The Rangers is a Czech pop folk band formed in 1964 by Milan Dufek and Antonín Hájek, which played country music as well. Its classic ensemble consisted of Milan Dufek (1944-2005; tenor), Antonín Hájek (1944-1989; baritone), Miroslav Řihošek, Jan Vančura (countertenor), Jiří Veisser, and Radek Tomášek. The band sold over one million carriers.
The Rangers quickly became famous for the singing qualities of its members, from the bass of Jiří Veisser to the countertenor of Jan Vančura.1 The musical repertoire of the Rangers at that time consisted of Anglo-American traditionals, folk pop and country music with Czech lyrics.
Between 1966-1969 Jarka Hadrabová sang in the band 2 and they won the first two Portas (1967 and 1968) in the category Country & Western. The Rangers' hits were cover versions of "The Water Is Wide" (1724, Rákosí), "Cotton Fields" (1941, Pole s bavlnou) sung as Gospel music, "King of the Road" (1965, Král silnic), "Come the Day" (1966, Ave Dies), and "Nose For Trouble", (1966, Nos pro trable). An exceptional success was Milan Dufek's Vysočina (Highlands).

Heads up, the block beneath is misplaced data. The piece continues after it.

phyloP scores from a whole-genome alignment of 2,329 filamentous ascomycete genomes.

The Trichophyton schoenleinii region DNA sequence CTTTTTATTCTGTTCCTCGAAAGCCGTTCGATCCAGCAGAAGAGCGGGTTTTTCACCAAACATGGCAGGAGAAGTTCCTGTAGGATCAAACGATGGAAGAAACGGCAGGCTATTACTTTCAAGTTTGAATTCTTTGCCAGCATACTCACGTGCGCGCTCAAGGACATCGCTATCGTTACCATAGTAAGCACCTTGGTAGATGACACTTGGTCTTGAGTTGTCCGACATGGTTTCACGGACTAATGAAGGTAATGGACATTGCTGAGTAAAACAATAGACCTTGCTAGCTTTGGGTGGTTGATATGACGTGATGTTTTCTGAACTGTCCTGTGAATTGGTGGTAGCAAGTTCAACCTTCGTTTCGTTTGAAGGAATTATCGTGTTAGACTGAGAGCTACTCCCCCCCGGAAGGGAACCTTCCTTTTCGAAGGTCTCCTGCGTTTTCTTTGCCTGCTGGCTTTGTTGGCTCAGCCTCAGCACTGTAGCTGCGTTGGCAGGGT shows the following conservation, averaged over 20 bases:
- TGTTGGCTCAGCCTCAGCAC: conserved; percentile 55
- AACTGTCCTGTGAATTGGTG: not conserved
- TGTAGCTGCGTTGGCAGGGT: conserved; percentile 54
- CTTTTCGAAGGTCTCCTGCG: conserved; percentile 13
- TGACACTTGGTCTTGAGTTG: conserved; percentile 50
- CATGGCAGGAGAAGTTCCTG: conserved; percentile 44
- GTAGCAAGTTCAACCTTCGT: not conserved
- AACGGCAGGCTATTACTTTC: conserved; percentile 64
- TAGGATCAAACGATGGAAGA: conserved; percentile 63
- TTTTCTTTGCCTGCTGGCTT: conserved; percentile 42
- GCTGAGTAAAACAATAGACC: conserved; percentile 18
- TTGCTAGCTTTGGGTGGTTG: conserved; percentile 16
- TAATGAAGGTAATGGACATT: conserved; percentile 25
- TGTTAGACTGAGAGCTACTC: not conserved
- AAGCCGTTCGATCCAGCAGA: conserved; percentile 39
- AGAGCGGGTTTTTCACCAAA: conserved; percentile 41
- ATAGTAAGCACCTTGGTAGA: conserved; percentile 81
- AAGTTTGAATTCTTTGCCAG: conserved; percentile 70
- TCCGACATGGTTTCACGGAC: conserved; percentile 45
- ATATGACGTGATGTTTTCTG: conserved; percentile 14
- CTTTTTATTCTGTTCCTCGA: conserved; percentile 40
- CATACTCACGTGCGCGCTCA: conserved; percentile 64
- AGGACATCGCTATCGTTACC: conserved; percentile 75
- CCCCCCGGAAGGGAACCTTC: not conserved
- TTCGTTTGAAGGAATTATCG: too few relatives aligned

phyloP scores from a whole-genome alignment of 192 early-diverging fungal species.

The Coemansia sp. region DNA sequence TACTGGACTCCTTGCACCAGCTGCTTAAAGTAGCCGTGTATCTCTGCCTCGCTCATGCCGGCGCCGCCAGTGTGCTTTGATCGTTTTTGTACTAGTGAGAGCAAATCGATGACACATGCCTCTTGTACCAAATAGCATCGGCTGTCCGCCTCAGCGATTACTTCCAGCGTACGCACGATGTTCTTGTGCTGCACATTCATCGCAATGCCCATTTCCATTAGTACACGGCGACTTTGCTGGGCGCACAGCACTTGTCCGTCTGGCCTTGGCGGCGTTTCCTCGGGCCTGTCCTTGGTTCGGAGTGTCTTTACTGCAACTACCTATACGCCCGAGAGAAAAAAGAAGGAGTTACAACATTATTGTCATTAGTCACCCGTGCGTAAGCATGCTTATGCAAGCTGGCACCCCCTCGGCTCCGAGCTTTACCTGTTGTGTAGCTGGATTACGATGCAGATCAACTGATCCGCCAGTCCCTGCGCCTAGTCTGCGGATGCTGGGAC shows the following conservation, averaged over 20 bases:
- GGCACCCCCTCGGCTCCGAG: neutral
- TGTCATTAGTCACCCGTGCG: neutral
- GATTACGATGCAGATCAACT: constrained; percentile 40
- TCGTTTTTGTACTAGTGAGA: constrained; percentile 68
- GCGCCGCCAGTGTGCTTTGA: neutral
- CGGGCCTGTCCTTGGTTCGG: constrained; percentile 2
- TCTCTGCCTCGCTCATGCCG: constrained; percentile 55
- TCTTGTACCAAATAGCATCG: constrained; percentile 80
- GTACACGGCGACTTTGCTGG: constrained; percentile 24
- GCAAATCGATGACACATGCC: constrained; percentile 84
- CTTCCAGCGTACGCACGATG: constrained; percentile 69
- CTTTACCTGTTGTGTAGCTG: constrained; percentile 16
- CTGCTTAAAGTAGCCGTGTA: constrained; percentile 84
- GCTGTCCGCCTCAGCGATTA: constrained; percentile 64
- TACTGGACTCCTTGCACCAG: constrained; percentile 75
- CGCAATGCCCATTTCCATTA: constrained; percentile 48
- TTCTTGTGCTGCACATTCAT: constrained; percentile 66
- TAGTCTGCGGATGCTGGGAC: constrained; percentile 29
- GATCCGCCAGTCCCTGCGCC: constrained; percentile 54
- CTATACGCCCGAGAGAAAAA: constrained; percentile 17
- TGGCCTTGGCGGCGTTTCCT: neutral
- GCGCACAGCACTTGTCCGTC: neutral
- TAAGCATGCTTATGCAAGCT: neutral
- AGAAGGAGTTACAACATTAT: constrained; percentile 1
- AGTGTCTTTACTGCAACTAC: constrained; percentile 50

In 1971 the Rangers were forced to rename into Plavci (Swimmers). The official reason was that a Czech band name could not be the same as that of "American killers in Vietnam".3 Rivalry between Milan Dufek and Radek Tomášek caused Tomášek to leave the band in 1973. The host Petr Nárožný left the band as well and was replaced by Luděk Nekuda (1942-1988).4 Plavci were often part of TV shows and their popularity became nationwide. Although between 1974-1976 Nekuda was not with the band, the enormous success of Plavci continued. After he rejoined Plavci they became the number one music band in Czechoslovakia. Nekuda definitively left the band in 1978 and the popularity of Plavci suffered a steady decline.
On 17 November 2005 Milan Dufek died while scuba diving. Radek Tomášek expressly refused a reunion with the rest of the band.5